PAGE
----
iPhone 5 With AWS Tipped; Could T-Mobile Get It After All?

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We’ve heard some no-nonsense statements from T-Mobile execs that the carrier does not plan to offer the iPhone 5 this year. Then again, we’re far from convinced that we’re sure to get an iPhone 5 at all, and the carrier might have been wording that statement to leave open the possibility for an iPhone 4S arriving. A new find on another carrier’s website helps make the case that not only will there be an iPhone 5 coming out, but that it will support T-Mobile 3G/4G.

Earlier today, we mentioned some iPhone pages showing up over on Cincinnati Bell’s site. Cincinnati Bell is a smaller, regional carrier that uses the same 1700MHz AWS 3G band as T-Mobile. Smartphone fans poking around the company’s site found a pair of placeholder pages for both the iPhone 4S as well as the iPhone 5. The short spec listing for the latter claims it will have support for 4G connectivity. If that’s true, it means the hardware should have no problem operating on T-Mobile, either.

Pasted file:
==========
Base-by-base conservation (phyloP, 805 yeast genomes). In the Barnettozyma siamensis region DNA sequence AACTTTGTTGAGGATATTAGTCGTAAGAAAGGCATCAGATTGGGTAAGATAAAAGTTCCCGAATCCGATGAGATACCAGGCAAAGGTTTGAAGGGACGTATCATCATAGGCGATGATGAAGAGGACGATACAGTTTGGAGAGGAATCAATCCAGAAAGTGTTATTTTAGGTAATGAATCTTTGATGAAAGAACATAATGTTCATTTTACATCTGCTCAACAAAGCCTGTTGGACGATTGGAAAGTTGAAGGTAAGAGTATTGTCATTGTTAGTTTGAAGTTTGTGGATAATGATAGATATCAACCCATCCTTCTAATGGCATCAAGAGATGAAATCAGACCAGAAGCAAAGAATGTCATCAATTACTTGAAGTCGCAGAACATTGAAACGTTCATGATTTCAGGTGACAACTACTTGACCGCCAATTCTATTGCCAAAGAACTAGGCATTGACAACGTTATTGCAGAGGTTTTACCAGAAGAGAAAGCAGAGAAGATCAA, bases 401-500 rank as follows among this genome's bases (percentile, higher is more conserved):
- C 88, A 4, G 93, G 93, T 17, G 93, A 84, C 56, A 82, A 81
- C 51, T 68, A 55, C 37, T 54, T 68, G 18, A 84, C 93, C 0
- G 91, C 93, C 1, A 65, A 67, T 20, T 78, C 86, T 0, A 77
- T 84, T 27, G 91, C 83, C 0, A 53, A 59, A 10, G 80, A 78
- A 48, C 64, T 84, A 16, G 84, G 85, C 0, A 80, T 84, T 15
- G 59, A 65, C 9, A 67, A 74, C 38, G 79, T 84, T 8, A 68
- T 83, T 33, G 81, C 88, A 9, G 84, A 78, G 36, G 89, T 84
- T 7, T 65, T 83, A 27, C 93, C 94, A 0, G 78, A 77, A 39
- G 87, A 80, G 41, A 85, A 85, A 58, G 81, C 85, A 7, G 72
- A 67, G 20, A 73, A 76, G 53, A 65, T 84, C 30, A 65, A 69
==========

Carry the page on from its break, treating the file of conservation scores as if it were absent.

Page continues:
While intriguing, this raises plenty of questions, like why go to the trouble of making an iPhone 5 with a 1700 MHz radio if you’re not going to offer it on the country’s largest network supporting the band? The Cincinnati Bell iPhone 5 page was found on the site’s prepaid area, meaning it would be just that much easier for T-Mobile users to snag one from CB and bring it over to their carrier. While that would be great news for T-Mobile subscribers, it sounds like very odd strategy on Apple’s part, making us hesitant to accept this find at face value. The good news is that we should have all of the answers we’re looking for soon, with Apple’s iPhone event scheduled to take place tomorrow.

Source: TUAW

Via: BGR

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About The Author
Stephen Schenck
Stephen has been writing about electronics since 2008, which only serves to frustrate him that he waited so long to combine his love of gadgets and his degree in writing. In his spare time, he collects console and arcade game hardware, is a motorcycle enthusiast, and enjoys trapping blue crabs. Stephen's first mobile device was a 624 MHz Dell Axim X30, which he's convinced is still a viable platform. Stephen longs for a market where phones are sold independently of service, and bandwidth is cheap and plentiful; he's not holding his breath. In the meantime, he devours smartphone news and tries to sort out the juicy bitsRead more about Stephen Schenck!